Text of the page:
NBA basketball legend Michael Jordan waves goodbye to staying silent.
NEW YORK DAILY NEWS
Monday, July 25, 2016, 4:06 PM
So now, after two decades in the NBA and three decades pitching us sneakers and Hanes and Gatorade, Michael Jordan has finally found his voice.
Now, Michael Jordan can, in his own words, “no longer stay silent” on the scourge of violence that’s destroying this nation.
Michael, nobody ever kept you silent in the first place.
This is how you know the waters are safe now, that being activist as a professional athlete is the “in” thing: Michael Jordan has joined the party after nearly 53 years of never speaking his mind. His Airness, who for two decades never had an opinion other than “drink Gatorade,” is now “a proud American” and “a black man” who is suddenly “saddened and frustrated” over issues that have torn this nation asunder for 200 years.
So on Monday, there was Jordan, joining the chorus of athletes already begging for peace in this nation by penning a powerful statement to TheUndefeated.com.
In 1997, Michael Jordan celebrates after the Bulls beat the Utah Jazz to win the NBA title.
If only he’d had the courage to be more than the powerful backup singer that he is now. Here’s Jordan, after a quarter-century of laryngitis on social issues, playing the follower to a younger generation of athletes spearheading this charge, piggybacking on the shoulders of Carmelo Anthony and LeBron James and Dwyane Wade.
Here’s Jordan, pouring out his heart after playing only the marketing game for so long that you couldn’t help but wonder if this was about marketing and renewed cultural relevance, too.
Here’s Rip Van Jordan awakening to the injustice that’s been there all along, even though he spent the bulk of his playing days in Chicago, long one of the country’s most violent cities.
“As a proud American, a father who lost his own dad in a senseless act of violence, and a black man, I have been deeply troubled by the deaths of African-Americans at the hands of law enforcement,” Jordan wrote Monday, “and angered by the cowardly and hateful targeting and killing of police officers. I grieve with the families who have lost loved ones, as I know their pain all too well.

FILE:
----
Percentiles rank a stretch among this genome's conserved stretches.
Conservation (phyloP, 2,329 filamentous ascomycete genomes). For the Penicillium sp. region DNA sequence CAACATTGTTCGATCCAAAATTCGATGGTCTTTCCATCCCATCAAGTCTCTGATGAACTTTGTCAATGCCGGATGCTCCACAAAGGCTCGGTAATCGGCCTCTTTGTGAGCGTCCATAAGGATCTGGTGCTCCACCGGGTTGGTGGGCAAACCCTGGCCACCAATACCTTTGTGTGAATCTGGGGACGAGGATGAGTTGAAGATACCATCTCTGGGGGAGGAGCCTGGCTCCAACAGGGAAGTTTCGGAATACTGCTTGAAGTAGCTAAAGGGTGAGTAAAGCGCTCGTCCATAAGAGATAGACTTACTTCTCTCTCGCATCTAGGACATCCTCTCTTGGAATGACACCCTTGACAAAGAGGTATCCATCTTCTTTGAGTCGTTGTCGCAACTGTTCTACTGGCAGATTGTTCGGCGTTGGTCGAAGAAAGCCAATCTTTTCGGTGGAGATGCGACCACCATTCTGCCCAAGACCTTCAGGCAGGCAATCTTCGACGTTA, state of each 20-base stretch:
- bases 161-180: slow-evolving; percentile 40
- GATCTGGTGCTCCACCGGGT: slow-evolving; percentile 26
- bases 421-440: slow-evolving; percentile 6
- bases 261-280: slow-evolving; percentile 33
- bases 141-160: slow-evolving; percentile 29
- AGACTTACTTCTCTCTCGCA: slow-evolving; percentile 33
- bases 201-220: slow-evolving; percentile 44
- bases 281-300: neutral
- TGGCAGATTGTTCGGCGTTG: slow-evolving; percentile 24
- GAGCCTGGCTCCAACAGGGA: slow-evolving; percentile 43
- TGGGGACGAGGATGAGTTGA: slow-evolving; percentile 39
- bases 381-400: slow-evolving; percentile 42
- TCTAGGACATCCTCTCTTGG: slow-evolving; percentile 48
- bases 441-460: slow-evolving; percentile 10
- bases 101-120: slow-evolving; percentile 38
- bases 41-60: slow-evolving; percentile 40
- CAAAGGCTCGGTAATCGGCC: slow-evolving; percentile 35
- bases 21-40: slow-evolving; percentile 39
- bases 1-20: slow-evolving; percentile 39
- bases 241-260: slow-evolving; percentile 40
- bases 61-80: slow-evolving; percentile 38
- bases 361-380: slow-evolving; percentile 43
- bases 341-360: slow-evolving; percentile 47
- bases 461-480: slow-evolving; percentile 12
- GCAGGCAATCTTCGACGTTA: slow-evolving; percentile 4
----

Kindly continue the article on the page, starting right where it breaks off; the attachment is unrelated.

Michael Jordan poses with the new Air Jordan XX3 sneaker.
“I am saddened and frustrated by the divisive rhetoric and racial tensions that seem to be getting worse as of late. I know this country is better than that, and I can no longer stay silent. We need to find solutions that ensure people of color receive fair and equal treatment AND that police officers — who put their lives on the line every day to protect us all — are respected and supported.”
It was all complete truth, and it was delivered with so much eloquence – and that’s precisely why it was all so disappointing. When you look back on the young Jordan, you see a man who always oozed that eloquence and so much charisma, a man who could dictate and control a discussion and own any room.
Two decades ago, that voice and presence could have drawn attention to these “racial tensions,” could have pushed a nation to start to “find solutions,” could have been “deeply troubled by the deaths of African-Americans at the hands of law enforcement.”
Two decades ago, that voice and presence just sold “Space Jam.”
Michael Jordan drinks some Gatorade during a news conference.
But now that a new trail has been blazed, now that Anthony is writing himself an off-court legacy, here’s Jordan, wide awake to the issues of this country, trying to be more than Crying Jordan.
And here you are, Michael Jordan, just in time. For all the opportunities missed, so much time remains, so much time to make an impact. Memes aside, you remain powerful, now perhaps more than ever, the lone African-American majority owner in all of pro sports, with a voice and presence that still sell shoes.
Yours is a voice that can still make an impact, capturing a different audience, perhaps, capturing those who won’t read Anthony’s Instagram posts or follow track Twitter or tune into the ESPYs. Yours, Michael, remains a voice that commands respect, that can prompt an older generation to “all work together” in the way you want.
Your voice, Michael Jordan, can still play a part in the racial conversation, can still fuel a legacy past 30.1 points per game, now that you’re silent no longer.
About damn time.